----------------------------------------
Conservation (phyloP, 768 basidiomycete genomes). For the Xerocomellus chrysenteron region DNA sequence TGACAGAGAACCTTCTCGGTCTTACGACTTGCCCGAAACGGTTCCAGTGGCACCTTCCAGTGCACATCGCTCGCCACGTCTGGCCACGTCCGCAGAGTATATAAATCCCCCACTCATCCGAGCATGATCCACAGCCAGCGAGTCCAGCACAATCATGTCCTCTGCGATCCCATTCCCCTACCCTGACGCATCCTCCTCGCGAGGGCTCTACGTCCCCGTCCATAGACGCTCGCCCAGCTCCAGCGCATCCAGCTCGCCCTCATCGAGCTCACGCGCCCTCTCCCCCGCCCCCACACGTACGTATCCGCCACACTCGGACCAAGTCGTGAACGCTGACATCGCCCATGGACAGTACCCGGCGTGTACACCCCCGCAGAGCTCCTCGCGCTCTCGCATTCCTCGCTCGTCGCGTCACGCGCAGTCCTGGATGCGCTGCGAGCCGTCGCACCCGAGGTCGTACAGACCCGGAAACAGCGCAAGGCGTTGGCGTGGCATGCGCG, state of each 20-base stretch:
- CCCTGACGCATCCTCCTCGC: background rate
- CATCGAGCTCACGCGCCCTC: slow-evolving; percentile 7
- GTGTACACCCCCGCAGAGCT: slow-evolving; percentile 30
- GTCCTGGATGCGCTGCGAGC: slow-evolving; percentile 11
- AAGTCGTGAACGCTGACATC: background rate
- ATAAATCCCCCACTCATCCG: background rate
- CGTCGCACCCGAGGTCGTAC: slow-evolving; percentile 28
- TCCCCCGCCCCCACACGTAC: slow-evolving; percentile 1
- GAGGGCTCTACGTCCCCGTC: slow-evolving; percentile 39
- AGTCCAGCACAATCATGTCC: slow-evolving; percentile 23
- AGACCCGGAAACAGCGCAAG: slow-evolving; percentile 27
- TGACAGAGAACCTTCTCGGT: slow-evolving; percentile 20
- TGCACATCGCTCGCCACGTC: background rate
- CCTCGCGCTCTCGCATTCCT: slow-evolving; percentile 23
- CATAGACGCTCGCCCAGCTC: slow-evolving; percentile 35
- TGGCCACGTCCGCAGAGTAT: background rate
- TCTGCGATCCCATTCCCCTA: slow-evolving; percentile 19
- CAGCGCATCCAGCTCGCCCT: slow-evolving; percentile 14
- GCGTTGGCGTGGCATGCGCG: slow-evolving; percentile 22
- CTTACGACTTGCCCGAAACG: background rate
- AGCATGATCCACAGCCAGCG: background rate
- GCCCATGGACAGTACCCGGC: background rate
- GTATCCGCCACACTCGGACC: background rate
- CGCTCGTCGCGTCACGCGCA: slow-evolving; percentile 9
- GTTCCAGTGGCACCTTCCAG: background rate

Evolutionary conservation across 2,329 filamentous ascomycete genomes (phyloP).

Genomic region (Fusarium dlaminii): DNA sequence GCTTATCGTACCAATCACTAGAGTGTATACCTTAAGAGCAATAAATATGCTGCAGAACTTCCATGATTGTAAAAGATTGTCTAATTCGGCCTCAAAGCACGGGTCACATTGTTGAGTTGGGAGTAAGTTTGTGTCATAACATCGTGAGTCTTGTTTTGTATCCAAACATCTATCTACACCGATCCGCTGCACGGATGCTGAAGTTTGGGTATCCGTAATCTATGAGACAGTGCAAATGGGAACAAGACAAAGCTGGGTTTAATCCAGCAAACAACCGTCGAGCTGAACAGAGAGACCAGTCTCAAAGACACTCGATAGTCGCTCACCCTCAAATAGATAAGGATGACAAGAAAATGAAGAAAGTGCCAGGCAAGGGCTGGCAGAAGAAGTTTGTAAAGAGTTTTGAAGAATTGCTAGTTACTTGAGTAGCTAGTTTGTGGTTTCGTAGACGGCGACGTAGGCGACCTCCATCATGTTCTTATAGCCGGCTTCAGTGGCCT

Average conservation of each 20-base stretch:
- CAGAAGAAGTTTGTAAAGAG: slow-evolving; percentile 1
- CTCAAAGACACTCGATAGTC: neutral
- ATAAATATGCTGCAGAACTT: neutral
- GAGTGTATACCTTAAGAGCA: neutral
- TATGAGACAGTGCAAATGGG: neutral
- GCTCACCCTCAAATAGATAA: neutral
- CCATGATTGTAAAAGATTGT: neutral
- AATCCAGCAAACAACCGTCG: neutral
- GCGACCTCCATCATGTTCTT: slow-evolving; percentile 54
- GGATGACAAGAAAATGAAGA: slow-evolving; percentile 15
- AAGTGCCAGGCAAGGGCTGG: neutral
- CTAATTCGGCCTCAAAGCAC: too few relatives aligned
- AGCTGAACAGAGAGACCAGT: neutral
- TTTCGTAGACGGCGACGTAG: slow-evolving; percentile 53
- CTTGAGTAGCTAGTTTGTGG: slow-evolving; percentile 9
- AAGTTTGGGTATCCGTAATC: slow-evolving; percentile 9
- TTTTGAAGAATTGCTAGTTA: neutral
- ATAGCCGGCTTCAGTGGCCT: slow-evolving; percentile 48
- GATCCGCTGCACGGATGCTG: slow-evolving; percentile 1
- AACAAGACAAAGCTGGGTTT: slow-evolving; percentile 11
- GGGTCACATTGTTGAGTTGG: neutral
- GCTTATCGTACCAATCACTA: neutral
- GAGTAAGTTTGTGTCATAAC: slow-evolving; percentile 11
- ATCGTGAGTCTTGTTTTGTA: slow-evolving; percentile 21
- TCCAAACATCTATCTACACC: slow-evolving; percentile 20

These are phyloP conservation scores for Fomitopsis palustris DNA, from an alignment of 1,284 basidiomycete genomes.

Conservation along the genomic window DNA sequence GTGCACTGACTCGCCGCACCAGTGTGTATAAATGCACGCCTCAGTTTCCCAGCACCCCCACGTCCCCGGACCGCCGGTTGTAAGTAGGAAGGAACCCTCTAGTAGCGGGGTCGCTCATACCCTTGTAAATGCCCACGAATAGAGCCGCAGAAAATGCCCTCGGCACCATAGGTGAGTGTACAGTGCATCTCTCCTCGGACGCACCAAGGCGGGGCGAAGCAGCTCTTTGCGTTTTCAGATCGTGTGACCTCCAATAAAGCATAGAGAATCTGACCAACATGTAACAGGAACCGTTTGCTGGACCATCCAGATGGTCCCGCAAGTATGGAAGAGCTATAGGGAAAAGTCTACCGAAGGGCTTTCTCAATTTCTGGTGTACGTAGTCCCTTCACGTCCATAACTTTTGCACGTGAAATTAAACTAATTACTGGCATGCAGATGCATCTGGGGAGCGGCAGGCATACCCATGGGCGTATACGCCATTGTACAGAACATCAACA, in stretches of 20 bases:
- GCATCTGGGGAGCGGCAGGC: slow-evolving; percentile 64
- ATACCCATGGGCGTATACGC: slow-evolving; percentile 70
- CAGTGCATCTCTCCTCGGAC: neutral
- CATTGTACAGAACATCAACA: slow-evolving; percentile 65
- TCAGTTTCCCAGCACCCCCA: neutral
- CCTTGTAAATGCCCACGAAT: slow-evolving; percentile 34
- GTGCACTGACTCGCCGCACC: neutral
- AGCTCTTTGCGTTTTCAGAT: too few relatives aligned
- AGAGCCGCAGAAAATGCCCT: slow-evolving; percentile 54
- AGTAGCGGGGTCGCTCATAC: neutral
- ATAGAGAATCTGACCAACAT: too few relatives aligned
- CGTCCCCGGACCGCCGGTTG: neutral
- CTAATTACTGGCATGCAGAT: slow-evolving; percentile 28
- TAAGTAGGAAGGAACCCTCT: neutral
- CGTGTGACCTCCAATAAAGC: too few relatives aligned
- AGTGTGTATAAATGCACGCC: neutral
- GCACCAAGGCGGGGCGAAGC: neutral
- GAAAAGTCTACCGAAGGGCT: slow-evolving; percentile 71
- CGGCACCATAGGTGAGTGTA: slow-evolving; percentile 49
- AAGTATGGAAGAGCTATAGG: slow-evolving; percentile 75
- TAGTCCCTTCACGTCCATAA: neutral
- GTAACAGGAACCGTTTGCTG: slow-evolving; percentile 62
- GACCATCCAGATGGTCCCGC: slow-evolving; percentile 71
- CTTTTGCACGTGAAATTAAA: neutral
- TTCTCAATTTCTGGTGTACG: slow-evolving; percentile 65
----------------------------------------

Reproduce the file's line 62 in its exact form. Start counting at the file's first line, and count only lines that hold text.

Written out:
- CCTTGTAAATGCCCACGAAT: slow-evolving; percentile 34